Today, 7 April 2014, we commemorate World Health Day under the theme: “Vector-borne diseases: small bite, big threat”. The aim of this commemoration is to raise awareness about the threat posed by a group of diseases that are spread by insects and other vectors. Mosquitoes, flies, ticks, and freshwater snails are some of the vectors that spread diseases such as malaria, human African trypanosomiasis or sleeping sickness, river blindness, bilharzia, elephantiasis, leishmaniasis, yellow fever, dengue and chikungunya.
In the African Region, the social and economic impact of vector-borne diseases is very high and the poorest people are the most affected. In 2012 alone, there was an estimated 564 000 and 36 500 deaths caused by malaria and sleeping sickness, respectively. More than 45 million people are at risk of elephantiasis, and river blindness is still prevalent in 20 countries where 15.7 million people are infected by it and 500 000 are visually impaired as a result of this infection.
Factors that contribute to the burden of vector-borne diseases include environmental and climate changes. Precarious living conditions increase the risk of vector-borne diseases. Furthermore, vector resistance to insecticides constitutes a serious threat to vector control.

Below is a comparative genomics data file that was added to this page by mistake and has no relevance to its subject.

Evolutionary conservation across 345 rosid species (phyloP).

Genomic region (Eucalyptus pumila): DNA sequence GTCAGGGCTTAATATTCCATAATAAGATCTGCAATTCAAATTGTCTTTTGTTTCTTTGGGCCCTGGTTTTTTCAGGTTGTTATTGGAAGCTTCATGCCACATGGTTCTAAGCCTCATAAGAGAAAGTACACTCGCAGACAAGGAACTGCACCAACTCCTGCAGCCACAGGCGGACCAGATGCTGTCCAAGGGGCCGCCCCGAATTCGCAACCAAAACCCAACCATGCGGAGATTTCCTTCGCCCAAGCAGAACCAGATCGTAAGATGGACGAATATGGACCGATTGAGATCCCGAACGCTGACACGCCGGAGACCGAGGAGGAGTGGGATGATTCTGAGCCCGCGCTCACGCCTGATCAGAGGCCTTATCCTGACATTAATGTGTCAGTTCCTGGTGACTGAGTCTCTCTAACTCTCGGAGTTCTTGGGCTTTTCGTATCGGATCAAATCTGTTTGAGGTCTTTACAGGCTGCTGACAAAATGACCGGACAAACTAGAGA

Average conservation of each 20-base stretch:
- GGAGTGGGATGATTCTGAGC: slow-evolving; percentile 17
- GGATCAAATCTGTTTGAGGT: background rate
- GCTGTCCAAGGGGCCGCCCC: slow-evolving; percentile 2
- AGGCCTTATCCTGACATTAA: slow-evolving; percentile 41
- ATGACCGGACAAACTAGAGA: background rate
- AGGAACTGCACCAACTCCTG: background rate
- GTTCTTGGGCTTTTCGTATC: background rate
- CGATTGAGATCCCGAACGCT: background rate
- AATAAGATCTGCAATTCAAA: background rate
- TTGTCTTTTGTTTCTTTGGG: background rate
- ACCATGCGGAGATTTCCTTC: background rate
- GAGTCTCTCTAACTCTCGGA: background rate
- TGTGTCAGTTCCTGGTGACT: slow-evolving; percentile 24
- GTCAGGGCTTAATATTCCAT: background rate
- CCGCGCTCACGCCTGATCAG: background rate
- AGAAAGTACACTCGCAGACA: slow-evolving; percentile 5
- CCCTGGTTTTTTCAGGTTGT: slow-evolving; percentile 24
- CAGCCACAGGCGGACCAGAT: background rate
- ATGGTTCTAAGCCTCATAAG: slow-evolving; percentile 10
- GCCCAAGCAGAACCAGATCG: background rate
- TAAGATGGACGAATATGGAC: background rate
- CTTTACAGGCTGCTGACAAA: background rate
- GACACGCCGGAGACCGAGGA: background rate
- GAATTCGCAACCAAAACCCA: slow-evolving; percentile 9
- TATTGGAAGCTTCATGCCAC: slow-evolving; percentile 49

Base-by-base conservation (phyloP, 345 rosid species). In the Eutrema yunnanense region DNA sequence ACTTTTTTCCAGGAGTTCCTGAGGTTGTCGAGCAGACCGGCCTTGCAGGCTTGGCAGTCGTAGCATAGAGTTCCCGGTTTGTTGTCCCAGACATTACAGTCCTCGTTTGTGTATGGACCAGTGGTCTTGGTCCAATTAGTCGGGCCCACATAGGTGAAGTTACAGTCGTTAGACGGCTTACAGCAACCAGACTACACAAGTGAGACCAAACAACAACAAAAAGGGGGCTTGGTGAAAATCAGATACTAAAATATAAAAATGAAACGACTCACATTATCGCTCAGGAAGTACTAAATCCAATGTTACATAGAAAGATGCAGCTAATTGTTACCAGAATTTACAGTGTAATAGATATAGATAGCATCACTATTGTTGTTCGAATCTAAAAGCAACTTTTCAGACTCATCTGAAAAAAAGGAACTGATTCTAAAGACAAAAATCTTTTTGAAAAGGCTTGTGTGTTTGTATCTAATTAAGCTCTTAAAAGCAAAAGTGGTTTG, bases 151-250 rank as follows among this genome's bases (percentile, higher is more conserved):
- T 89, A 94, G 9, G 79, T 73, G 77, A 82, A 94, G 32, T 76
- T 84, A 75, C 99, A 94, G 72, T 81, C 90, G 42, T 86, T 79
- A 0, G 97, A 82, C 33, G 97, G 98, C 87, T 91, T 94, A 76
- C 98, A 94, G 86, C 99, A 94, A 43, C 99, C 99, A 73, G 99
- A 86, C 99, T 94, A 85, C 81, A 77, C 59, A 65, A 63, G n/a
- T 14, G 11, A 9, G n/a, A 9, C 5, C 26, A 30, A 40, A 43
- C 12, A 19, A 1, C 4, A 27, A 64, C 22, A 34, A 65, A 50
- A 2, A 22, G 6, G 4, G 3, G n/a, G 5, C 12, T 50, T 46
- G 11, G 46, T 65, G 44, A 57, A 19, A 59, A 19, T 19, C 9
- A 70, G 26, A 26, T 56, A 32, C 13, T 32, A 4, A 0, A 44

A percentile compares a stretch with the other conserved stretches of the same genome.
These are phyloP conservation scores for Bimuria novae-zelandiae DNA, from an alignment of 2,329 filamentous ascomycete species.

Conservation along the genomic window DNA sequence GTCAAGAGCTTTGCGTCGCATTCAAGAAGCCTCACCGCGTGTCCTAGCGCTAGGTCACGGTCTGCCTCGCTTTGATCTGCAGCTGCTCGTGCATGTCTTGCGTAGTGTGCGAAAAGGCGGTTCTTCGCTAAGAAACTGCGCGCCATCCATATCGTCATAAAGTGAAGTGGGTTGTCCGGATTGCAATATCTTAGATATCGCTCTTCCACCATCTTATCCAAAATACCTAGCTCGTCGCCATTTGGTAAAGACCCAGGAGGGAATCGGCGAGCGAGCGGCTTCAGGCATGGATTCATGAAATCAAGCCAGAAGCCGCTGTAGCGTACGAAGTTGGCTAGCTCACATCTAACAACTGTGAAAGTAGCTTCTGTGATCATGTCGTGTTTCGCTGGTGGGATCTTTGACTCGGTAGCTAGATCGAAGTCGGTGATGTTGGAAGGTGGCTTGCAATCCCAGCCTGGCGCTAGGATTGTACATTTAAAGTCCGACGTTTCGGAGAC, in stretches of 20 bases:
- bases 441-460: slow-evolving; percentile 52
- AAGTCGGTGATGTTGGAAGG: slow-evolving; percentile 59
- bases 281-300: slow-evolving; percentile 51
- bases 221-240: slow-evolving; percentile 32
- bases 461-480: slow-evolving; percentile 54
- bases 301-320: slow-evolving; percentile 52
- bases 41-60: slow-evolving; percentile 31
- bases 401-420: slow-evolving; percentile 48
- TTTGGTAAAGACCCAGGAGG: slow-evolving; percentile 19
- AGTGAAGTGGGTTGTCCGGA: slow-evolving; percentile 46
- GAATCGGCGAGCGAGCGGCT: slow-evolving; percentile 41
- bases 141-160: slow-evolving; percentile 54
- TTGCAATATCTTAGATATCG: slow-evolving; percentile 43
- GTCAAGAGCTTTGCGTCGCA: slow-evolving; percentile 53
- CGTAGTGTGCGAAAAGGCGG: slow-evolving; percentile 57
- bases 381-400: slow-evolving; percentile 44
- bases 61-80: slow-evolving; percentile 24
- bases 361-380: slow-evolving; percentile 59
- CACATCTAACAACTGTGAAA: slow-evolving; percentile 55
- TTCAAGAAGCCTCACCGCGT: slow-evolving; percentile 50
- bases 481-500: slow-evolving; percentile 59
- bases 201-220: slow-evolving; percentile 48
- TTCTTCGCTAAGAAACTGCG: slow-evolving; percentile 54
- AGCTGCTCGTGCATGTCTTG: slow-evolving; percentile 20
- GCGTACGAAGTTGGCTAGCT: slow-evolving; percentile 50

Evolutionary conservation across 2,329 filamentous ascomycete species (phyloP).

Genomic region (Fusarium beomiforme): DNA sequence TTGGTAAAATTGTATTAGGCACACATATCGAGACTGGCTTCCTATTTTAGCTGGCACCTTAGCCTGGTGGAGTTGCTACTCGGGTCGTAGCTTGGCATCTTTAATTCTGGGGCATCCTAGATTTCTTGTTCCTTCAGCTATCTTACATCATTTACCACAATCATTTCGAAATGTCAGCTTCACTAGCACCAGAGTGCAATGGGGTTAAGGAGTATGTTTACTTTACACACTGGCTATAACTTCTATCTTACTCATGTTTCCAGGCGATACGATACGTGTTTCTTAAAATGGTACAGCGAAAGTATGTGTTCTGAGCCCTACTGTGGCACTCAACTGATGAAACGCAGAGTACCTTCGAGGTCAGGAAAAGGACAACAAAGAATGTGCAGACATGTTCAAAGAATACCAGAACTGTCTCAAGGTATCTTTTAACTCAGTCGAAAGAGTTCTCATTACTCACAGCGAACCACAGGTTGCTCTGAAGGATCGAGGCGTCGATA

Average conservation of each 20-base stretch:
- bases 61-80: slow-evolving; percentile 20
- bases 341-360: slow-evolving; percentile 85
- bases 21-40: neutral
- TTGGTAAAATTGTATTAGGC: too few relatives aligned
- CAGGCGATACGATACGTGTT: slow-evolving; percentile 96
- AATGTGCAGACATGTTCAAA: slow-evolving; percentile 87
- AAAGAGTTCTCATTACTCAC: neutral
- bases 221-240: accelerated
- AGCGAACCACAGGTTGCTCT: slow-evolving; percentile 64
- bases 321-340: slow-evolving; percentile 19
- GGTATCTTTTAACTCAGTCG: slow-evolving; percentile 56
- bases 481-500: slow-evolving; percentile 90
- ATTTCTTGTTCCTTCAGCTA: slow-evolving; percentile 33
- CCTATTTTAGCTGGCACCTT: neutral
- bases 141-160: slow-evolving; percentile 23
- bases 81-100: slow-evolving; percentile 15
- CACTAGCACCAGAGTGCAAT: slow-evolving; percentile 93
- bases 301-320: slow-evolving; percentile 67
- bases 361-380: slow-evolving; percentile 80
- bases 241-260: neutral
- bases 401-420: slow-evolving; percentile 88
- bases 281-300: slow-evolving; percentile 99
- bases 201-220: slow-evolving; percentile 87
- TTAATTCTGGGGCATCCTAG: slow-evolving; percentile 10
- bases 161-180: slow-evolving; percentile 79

Today, it is encouraging to note the progress made in the African Region to tackle vector-borne diseases. For example, between 2001 and 2012 an estimated 337 million cases of malaria were averted. Similarly, river blindness is no longer a public health problem in West African countries. Although the sustained scaling-up of proven cost-effective interventions has led to significant reduction of vector-borne diseases, much more needs to be done.
We can protect ourselves and our families by taking simple preventive measures for keeping our environment clean and less conducive to vector breeding and survival. In addition using other personal protective measures such as insecticide-treated nets avoids the bite of the insects that transmit diseases.
As we commemorate World Health Day, I urge governments and people to take concrete promotive and protective actions to prevent the big threat caused by small bites.
The World Health Organization will continue to promote integrated vector management as the best approach to strengthen vector control. As the health sector cannot, on its own, prevent vector proliferation and vector-borne diseases, other sectors such as environment, agriculture and local government are called upon to play their role in the fight against these diseases. It is only together that we can end the needless suffering and deaths caused by vector-borne diseases.
I thank you